Parker had discovered an ingenuous loophole in the singer’s RCA contract that would enable the wily manager to reap a mini financial windfall by cobbling together an album consisting of his “boy” simply talking from the Hilton stage in Vegas. That’s right, no singing. Released on the manager’s Boxcar Enterprises label, the resulting album, Having Fun with Elvis on Stage, embarrassed Presley, his peers, and fans considerably. The travesty actually sold almost as much as Good Times, the artist’s previous underrated studio album recorded at Stax Studios in Memphis.
Presley marked his 40th birthday without fanfare, preferring to stay secluded in his upstairs bedroom at Graceland. Later that evening he tuned into The Tonight Show as he usually did for a few laughs. What happened next comes from Presley’s first cousin and closest friend during his final days, Billy Smith, who revealed a sobering anecdote to author Alanna Nash in the exhaustive oral history Elvis Aaron Presley: Revelations from the Memphis Mafia .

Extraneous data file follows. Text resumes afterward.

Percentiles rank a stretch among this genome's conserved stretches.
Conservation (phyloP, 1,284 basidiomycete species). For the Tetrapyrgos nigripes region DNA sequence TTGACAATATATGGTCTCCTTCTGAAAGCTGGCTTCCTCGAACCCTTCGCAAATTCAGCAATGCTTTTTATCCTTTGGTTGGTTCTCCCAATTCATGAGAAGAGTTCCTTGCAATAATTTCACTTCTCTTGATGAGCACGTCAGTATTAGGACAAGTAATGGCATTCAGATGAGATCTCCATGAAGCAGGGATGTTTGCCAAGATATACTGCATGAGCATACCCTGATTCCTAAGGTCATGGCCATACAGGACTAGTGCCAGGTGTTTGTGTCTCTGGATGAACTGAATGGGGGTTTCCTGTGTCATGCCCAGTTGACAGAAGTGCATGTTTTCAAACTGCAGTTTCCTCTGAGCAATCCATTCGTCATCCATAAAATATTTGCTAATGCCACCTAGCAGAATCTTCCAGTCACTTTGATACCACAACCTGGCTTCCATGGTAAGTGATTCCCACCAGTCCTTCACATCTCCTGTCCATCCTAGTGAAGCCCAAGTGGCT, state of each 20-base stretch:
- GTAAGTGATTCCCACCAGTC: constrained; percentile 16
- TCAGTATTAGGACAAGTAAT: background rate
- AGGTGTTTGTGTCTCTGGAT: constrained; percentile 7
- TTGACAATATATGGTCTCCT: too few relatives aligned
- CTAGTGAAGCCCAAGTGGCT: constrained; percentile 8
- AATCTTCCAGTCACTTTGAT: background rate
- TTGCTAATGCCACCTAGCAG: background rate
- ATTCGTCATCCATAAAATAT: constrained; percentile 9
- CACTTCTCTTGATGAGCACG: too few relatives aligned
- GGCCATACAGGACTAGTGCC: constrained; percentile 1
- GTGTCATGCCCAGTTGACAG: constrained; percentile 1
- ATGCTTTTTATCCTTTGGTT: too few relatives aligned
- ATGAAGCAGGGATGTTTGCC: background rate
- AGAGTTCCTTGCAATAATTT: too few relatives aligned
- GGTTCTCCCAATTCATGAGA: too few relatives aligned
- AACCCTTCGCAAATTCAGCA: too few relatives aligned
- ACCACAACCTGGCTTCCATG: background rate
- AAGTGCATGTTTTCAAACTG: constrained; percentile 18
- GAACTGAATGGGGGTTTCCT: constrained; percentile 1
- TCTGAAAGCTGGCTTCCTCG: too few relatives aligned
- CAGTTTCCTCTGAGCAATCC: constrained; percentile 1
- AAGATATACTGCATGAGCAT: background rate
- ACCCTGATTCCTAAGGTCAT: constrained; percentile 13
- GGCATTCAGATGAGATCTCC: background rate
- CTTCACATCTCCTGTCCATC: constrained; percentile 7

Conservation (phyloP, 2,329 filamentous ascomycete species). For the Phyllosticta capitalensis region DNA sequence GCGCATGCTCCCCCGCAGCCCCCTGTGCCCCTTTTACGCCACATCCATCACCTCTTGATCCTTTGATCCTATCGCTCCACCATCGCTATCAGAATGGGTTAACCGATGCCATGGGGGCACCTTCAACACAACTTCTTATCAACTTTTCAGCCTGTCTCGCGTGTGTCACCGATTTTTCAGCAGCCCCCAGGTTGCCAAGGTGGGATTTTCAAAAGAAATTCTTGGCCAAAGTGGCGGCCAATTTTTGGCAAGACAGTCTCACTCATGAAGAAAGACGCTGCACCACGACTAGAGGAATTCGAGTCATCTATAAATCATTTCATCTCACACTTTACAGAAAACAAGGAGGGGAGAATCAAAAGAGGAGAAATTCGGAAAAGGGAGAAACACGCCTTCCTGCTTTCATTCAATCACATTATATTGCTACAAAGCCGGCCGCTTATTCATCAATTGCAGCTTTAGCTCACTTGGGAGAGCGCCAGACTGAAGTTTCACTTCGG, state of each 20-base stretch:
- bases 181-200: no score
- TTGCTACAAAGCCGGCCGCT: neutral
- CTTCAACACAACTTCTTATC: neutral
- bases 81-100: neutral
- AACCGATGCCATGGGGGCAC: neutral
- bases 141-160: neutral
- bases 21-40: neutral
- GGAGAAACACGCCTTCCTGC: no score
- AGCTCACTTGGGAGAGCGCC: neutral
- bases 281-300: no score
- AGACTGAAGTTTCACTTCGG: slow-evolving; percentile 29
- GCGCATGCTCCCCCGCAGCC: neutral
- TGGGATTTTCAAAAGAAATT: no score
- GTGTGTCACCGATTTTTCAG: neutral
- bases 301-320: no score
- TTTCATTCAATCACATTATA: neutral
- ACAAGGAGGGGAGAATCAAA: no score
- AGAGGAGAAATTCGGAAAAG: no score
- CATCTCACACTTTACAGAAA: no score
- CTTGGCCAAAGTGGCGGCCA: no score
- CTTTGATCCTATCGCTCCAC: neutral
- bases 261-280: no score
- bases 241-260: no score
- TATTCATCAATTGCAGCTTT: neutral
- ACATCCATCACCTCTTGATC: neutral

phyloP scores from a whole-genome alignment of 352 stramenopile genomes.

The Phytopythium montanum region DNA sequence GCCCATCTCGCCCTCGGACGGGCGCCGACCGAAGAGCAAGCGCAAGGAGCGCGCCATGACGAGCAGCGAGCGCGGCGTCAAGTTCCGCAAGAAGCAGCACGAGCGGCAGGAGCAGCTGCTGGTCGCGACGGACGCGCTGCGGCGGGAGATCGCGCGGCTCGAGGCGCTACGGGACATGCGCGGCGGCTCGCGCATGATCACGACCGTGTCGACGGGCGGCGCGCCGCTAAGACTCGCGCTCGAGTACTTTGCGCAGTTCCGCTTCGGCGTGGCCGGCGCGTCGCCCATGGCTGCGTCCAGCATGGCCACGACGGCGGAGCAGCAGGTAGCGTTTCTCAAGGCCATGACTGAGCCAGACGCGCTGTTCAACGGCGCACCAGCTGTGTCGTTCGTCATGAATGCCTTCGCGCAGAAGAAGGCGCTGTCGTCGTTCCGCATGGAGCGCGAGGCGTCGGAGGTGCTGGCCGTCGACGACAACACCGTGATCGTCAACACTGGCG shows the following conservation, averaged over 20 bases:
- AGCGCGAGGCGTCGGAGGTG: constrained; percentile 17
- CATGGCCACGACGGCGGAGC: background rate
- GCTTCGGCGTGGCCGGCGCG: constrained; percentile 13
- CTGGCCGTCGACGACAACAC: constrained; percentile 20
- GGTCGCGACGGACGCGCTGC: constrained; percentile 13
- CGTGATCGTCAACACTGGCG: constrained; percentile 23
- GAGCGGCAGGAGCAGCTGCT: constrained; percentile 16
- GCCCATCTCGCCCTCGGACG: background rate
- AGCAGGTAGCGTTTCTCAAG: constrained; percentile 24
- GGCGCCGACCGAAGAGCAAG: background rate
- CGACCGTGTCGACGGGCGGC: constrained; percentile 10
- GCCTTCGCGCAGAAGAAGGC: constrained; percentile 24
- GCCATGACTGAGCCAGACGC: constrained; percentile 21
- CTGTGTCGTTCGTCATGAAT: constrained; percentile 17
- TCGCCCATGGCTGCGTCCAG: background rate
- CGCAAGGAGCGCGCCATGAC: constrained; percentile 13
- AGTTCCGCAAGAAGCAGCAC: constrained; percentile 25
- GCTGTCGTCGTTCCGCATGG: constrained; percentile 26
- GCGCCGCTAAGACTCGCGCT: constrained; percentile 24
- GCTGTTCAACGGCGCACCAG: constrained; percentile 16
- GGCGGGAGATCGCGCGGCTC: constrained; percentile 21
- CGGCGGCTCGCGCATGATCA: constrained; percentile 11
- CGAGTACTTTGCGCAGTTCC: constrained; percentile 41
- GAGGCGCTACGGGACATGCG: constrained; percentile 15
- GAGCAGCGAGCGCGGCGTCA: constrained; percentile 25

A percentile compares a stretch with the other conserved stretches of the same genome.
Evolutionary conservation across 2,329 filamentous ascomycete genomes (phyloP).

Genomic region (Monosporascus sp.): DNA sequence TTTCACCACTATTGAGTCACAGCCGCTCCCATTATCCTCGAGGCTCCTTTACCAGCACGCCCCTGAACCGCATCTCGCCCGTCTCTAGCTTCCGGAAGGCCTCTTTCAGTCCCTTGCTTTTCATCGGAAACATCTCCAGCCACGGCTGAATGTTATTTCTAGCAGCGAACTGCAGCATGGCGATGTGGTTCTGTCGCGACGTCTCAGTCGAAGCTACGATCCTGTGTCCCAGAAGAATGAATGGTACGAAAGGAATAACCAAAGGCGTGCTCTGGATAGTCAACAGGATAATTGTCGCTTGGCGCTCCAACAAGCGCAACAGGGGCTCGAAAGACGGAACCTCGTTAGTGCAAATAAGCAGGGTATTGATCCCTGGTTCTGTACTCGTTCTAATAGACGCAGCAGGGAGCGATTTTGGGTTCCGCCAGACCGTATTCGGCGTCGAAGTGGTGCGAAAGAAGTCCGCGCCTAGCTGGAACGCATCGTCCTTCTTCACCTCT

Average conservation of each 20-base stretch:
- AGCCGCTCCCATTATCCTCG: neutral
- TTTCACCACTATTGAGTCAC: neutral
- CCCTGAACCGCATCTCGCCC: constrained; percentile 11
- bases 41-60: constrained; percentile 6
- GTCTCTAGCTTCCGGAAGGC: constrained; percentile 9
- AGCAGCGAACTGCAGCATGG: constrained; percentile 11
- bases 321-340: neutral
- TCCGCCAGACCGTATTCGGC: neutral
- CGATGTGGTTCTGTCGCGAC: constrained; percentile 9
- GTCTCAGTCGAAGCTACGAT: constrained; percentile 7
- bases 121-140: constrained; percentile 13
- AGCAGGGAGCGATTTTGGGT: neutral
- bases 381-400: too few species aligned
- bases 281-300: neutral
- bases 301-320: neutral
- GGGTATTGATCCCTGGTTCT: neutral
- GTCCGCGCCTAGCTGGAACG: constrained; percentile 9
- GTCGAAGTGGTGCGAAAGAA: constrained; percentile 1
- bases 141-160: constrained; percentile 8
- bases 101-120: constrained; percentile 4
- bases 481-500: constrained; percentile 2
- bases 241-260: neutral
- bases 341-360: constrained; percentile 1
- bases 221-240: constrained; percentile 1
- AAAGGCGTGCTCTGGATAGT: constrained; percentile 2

Smith said, “Elvis was always crazy about Johnny Carson. But then a few years later, Johnny was doing his monologue one night and Elvis was watching him. Johnny said something about Elvis being ‘fat and forty.’ And boy, Elvis turned against him after that. He wouldn’t hardly watch him anymore. Elvis took stuff like that hard…” Another respected Presley scholar, Peter Guralnick, repeated Smith’s recollection in the acclaimed Careless Love: The Unmaking of Elvis Presley biography .
But did Carson really utter to millions of viewers that Presley was “fat and forty?” The comedian’s Tonight Show clip licensing database, available only to entertainment and broadcast media, holds the indisputable key. It contains nearly all of his Tonight Show episodes [i.e. monologues] post-1972. In viewing the video and reading the transcript, the late night host said the following on the night of Jan. 8, 1975:
“Guess who celebrated their 40th birthday today?” Elvis Presley. He is now wearing orthopedic blue suede shoes [audience laughter]. He looks very young, though, but I hear he got an orthopedic, I mean he got a surgical hip lift…he is only allowed to swivel now in the presence of a registered nurse. That’s what the nurse told me.”
Nowhere did Carson mention Presley being “fat and forty.” The only aspect where Presley might have taken offense revolves around the corny “orthopedic blue suede shoes” bit. So why did Presley perceive Carson’s joke in such a visceral reaction? Perhaps he felt he had been betrayed, since Carson had earlier visited Presley several times backstage in Vegas and complimented his spell-binding performance. We will never know the full story. However, what is undisputed is that Presley’s psyche was hanging delicately in the balance as he entered his fourth decade.